Classroom management is an age old problem and topic of conversation with teachers, so it’s always inspiring to get the perspective of what others do to tackle these issues.
Back in April, 2010, I was fortunate to be involved in a twitter chat where we talked about behaviour management in the music classroom. These are just a few of the highlights, comments, articles, links, tips and tricks shared in the chat.
I personally think music teachers have some of the toughest challenges facing them. With 30+ kids all armed with instruments in their hands , chaos can break out easily.
I hope you find these suggestions a really useful starting point for feedback and practical ideas. If you have some ideas to add to this discussion, please feel free to add your trick or tip using the comment box below.
I think it’s fair to suggest that most contributors to the conversation generally agreed that the best solution for classroom management in music lessons was to keep students busy all the time with no opportunity to “muck around”as you can see from the following comments:
“If the students are truly engaged in what is happening , Classroom Management often will take care of itself”- @pisanojm
“Don’t give kiddos time to become disengaged. Keep EVERYONE on task! Careful NOT to spend too much time with one section”. –@musicedconsult
“Active music making is the best classroom management if anything the problem then is over-enthusiasm” –@shaugland
I thought this quote summed it up quite nicely:
“TALK LESS, PLAY MORE.”-@MiamiFlute
However, we all know that this is all so much easier said than done! It’s simply not always a perfect world. Here are some useful practical tips and thoughts that may be useful in your teaching situation:
“I use 123 Magic for classroom management, it is essentially a three strikes and you’re out policy but w/ added factors of no emotion”- @girlfromPBO
“if it feels as if you are trying to swim upstream for too long, switch to another plan of attack…”- –@musictheatrenut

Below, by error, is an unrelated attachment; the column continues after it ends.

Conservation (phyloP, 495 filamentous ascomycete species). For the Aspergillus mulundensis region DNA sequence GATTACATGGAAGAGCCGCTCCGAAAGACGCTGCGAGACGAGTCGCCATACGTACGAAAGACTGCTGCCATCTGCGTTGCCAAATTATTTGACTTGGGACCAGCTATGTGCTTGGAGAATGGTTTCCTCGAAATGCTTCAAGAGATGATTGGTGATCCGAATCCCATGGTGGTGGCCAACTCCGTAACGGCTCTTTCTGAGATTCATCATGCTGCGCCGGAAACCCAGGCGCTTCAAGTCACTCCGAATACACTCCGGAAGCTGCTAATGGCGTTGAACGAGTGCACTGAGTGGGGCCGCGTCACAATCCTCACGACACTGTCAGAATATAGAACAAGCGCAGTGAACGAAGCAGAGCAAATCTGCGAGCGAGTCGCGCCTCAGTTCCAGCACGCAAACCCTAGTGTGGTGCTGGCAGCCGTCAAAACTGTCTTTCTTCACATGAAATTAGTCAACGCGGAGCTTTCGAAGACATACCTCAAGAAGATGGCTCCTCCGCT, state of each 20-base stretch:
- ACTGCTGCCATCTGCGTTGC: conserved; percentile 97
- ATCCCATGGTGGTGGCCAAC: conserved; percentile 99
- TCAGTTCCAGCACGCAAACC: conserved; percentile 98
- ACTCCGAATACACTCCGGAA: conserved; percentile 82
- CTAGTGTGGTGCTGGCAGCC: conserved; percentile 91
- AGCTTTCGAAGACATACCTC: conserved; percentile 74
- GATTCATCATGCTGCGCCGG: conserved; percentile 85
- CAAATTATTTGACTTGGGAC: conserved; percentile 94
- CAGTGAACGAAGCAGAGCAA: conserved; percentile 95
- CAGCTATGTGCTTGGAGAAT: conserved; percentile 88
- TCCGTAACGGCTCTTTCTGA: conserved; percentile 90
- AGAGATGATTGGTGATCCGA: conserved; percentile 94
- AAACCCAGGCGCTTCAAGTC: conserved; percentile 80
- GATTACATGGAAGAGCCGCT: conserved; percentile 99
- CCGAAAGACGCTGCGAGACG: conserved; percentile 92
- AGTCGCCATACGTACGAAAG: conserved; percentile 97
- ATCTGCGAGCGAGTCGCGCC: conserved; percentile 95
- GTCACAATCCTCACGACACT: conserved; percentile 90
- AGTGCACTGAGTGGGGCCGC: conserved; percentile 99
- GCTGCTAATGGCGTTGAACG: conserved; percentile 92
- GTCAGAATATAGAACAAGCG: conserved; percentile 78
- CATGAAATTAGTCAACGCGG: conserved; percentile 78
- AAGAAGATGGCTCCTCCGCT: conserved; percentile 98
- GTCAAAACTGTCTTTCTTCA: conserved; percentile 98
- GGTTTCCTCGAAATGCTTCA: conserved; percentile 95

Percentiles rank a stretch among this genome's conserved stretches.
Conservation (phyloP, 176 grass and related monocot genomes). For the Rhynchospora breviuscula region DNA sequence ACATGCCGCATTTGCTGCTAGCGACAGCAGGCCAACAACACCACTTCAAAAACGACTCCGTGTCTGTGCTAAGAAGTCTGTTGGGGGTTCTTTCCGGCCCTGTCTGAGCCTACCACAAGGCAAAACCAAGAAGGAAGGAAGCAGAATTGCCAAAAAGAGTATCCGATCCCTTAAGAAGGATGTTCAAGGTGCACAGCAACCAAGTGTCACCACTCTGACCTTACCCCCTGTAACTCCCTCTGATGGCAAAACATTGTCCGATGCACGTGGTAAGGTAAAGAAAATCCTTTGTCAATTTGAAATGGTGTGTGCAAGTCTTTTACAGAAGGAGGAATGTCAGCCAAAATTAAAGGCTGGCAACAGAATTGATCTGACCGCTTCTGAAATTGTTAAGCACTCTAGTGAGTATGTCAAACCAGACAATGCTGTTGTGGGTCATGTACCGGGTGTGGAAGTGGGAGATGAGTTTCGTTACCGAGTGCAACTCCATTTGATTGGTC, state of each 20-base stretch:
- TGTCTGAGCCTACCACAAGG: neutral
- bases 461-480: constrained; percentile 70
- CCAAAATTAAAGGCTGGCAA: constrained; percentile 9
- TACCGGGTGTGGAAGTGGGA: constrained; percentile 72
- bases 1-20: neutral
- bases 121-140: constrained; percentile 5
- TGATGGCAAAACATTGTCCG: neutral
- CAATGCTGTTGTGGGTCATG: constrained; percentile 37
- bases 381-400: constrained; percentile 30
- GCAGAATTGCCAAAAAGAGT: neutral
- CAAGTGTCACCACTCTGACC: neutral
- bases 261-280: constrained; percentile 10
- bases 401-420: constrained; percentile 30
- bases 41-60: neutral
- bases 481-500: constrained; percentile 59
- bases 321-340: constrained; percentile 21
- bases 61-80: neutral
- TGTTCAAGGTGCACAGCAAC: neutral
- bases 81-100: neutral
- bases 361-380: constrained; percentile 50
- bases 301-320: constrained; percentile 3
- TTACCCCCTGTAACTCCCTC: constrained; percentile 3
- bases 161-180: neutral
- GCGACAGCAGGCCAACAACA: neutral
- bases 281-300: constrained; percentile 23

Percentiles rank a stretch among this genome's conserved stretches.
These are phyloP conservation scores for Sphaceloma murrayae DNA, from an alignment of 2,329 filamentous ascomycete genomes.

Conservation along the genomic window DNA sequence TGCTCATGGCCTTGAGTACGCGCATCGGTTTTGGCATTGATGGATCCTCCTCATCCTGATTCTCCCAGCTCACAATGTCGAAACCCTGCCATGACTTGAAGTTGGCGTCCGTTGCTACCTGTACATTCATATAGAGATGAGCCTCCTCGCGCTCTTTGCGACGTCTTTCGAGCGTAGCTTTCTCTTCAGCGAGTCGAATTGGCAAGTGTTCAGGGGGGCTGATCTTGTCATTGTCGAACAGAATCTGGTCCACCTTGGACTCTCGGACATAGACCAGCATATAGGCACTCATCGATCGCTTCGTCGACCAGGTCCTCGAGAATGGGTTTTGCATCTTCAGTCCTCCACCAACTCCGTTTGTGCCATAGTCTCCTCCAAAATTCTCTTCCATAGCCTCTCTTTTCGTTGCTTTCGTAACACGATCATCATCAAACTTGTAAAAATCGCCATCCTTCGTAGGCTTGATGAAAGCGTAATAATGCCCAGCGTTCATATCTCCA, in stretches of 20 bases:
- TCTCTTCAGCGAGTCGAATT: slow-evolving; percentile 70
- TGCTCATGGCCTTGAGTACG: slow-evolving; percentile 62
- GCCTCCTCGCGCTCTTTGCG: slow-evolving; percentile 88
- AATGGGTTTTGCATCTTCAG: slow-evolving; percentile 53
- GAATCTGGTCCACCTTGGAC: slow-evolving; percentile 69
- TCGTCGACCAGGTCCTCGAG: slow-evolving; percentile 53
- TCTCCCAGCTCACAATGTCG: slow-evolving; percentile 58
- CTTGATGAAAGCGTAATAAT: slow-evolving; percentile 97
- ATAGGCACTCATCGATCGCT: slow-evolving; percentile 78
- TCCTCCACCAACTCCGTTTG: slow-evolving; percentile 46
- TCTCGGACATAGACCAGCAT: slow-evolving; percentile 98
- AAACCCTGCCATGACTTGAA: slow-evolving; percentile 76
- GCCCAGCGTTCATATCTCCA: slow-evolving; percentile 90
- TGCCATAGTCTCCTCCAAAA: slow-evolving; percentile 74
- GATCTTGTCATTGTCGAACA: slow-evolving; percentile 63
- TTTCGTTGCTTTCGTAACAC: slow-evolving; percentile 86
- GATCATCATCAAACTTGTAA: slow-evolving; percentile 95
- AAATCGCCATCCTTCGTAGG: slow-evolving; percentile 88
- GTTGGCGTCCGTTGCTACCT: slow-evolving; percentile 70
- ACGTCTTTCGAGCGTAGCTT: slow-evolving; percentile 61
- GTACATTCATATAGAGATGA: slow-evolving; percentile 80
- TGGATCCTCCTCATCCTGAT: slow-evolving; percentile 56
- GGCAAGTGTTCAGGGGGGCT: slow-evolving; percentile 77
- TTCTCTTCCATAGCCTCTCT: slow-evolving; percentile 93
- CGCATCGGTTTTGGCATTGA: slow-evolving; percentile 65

“I used to use warm-ups as conducting games – changing tempos and fermatas on scales to get them used to watching”.-@MiamiFlute
“After cut-offs, allow a “beat” 2 pass while looking at ensemble. Slowly lower arms THEN provide instruction. They WILL follow “lead””-@musicedconsult
“I have successfully used a + system that helps classes earn music notes for their class, to earn a class music fun day” –@musically8
I am personally a strong advocate for promoting positives rather than negatives with students of any age in any teaching or parenting situation. Here’s some advice comments from the chat promoting positives rather than negatives in the classroom:
” Classroom Management needs much more to be about rewarding/earning for good than punish for bad”-@andrewritenour
“I try to catch students doing the right thing, rather than yell at kids who do the wrong thing ” –@Zweibz7
Here’s a comment that often gets forgotten when we get busy!
“AND call Mom/Dad when things go very right!” –@chris_ritter
“Catching them doing something right is always a winner. “One Minute Manager” by Ken Blanchard is a classic great book!- @funmusicco
Here are some great website, books and articles to check out that were discussed in the chat and are all related classroom management:
“Great book about routines. Teach Like a Champion” –@MiamiFlute
” Classroom Management via the Internet & Intranet” by teacher Barbara Freedman is an inspiring article of her teaching life and how she uses technology in the classroom. She teaches mus ed tech to teenagers and explains in this post how she can eliminate the H (homework) word!
“Why the Why Matters” is an interesting “food for thought” article by teacher and blogger, Joe Bower which talks about extrinsic and intrinsic rewards and how we value them!
“Great book on Behavior Modification: “Don’t Shoot the Dog“” by Karen Pryor –Nicholas Hardy
“I remember this sign:
“They may not remember what you said, but they’ll remember how you made them feel”
–@digimusresearch , RT by @andrewritenour